FireEye recently conducted online social media polls to gain insight into what threat intelligence means to people. We posed four simple questions on Twitter, LinkedIn and Facebook that asked about the use of threat intelligence, as well as the sources of threat intelligence.
Question 1: How are you using threat intelligence to assess and manage risk?
The results show that 84 percent of responders use threat intelligence for business decision-making, 67 percent use it to make decisions about resources and security tools, and 17 percent use it for risk assessment on new business initiatives. Meanwhile, 17 percent said they don’t use threat intelligence at all.
Risk management programs benefit from threat intelligence by providing leadership and executives with an understanding of actual threats to the business. Then they can assess their current security programs, technologies and staff and allocate budget and personnel to protect the most critical assets and business processes.
Question 2: How are you currently using threat intelligence in your security program?
This question focused on the operational use cases for threat intelligence. Half of the respondents said they use it to prioritize and validate incidents in order to determine what incidents to focus on, as well as to inform and strengthen security operations and aid in incident response. The other half indicated they use it for those reasons above, but also as executive communications on the company’s risk profile and to quickly determine which alerts to investigate first.
Applying threat intelligence is an important step for contextualizing alerts and incidents. This context allows security analysts to understand the type of threat or threat actor they are dealing with, so they can formulate an appropriate response plan.
Question 3: What are the sources of intelligence in your cyber security program?
This question revealed that 15 percent of respondents use vendor products, another 15 percent use public or open source feeds, and five percent rely solely on privately gathered, internal sources. 65 percent said they use all of those intelligence sources.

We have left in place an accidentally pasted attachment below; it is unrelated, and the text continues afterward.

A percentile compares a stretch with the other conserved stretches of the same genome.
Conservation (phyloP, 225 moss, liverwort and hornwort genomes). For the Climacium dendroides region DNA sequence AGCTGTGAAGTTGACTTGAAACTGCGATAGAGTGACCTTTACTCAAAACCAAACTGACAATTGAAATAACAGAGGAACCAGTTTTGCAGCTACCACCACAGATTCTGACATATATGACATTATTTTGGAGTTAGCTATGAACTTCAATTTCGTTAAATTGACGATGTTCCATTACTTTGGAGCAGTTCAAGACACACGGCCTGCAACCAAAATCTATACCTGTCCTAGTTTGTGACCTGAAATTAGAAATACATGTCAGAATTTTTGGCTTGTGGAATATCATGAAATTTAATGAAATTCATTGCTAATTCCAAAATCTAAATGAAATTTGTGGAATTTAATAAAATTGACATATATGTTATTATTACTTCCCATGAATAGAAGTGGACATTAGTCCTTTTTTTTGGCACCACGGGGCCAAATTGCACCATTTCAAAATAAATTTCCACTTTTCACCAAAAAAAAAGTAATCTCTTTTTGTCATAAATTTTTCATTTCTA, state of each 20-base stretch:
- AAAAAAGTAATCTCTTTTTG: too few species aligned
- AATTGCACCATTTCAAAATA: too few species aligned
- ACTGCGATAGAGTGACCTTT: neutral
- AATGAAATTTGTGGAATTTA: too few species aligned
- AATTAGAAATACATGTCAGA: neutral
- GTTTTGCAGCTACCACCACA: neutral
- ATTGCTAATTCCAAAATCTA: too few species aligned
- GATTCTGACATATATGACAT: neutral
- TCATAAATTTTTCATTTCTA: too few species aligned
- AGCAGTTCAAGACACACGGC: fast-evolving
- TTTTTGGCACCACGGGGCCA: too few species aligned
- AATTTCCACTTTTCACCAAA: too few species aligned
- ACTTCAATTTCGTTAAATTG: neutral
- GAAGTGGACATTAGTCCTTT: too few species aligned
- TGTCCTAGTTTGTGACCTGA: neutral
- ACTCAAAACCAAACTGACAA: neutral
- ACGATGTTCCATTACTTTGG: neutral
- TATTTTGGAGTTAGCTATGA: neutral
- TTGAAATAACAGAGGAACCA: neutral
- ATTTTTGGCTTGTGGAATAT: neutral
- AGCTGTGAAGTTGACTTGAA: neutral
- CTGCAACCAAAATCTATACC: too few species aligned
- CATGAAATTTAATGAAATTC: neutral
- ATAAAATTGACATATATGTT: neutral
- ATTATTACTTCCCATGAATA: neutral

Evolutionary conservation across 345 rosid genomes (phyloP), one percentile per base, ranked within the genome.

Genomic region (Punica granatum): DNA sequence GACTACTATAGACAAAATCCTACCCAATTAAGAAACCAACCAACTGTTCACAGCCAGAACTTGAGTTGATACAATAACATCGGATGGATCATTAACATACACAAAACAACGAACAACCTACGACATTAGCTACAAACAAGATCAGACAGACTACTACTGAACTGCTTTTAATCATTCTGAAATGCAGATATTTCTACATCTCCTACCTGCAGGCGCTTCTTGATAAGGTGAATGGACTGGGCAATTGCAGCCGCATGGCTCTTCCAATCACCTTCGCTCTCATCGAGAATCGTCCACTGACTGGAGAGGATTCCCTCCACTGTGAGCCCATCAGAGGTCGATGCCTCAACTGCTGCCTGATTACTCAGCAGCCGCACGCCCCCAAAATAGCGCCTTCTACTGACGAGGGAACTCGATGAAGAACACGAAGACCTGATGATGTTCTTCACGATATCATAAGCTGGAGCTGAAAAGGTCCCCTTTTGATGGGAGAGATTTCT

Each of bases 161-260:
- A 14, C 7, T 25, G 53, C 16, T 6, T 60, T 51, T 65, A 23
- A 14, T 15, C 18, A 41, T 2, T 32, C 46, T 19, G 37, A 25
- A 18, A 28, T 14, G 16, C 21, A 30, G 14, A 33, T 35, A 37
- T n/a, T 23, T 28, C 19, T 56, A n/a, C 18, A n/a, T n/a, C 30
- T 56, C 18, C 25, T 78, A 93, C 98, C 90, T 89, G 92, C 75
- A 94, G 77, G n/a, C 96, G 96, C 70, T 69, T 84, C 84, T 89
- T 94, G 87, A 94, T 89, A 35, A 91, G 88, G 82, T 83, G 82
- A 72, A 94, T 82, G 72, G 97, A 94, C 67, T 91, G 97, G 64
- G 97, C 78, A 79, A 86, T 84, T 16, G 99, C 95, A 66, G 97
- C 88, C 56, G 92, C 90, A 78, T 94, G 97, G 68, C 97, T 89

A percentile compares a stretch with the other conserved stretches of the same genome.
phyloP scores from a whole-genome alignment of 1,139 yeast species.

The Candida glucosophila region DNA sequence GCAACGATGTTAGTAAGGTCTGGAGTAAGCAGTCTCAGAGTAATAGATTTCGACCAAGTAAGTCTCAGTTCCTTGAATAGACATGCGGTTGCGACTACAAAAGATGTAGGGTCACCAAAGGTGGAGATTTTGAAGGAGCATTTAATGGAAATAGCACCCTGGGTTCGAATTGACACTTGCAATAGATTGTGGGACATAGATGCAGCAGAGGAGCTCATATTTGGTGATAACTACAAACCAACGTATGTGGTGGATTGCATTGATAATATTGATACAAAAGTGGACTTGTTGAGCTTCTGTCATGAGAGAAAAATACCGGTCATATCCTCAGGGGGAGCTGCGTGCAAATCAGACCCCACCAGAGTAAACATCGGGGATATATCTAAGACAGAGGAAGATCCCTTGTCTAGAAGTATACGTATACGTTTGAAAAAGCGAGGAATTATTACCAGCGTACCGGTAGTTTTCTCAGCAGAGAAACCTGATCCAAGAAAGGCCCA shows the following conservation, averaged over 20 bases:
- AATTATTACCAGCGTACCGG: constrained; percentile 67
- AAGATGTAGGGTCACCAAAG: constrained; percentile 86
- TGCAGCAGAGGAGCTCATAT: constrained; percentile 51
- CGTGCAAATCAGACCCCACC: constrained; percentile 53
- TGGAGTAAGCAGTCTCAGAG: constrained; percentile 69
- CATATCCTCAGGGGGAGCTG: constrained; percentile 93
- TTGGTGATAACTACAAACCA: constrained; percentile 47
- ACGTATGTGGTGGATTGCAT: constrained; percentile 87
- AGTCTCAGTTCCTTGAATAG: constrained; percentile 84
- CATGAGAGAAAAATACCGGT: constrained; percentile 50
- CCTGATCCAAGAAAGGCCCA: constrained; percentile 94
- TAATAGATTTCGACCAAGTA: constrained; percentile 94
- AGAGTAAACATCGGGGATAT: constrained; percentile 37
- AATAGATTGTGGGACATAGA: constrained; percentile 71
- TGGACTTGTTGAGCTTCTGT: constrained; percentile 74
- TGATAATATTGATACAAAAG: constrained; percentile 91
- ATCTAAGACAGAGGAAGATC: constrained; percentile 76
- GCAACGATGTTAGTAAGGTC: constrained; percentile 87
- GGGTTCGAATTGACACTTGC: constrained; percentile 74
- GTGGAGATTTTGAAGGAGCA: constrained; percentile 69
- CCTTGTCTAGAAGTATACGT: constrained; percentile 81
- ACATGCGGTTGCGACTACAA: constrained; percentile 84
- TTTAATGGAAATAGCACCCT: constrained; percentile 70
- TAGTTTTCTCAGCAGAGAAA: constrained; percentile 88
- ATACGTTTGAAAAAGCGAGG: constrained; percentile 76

While combining quality threat intelligence gathered from the various sources can provide organizations with a more complete and actionable understanding of the specific cyber threat they are facing, it is important to focus on quality of intelligence over quantity.
Question 4: What does ‘cyber threat intelligence’ mean to you?
Less than 10 percent of respondents said it meant intelligence that was evaluated and interpreted by trained intelligence analysts. More than one-third said it is information that is accurate, timely, complete and assessed for relevancy. 46 percent provided write-in answers, which included answers regarding automation and orchestration to timely, relevant and contextualized cyber threat information used for a specific audience and organization.
We define true cyber threat intelligence as accurate, timely knowledge about adversaries and their motivations, intentions and methods that is collected, analyzed and disseminated to help security and business staff protect the critical assets of the enterprise. It is actionable and helps “shrink the problem” or “right size the problem” of too many alerts.
Ultimately, the integration of threat intelligence into an organization’s security program yields significant tactical, operational and strategic benefits. These benefits include removing invalid indicators so they don’t create false positives and prioritizing indicators so a security operations center (SOC) analyst can rapidly identify alerts that need to be escalated. Operational benefits include providing situational awareness and context for incident response teams so they can determine attacker intentions, methods and targets, allowing them to quickly remediate damage done and prevent future attacks. Strategic benefits include better understanding of risks for informed resource allocation and better ROI on security investments.
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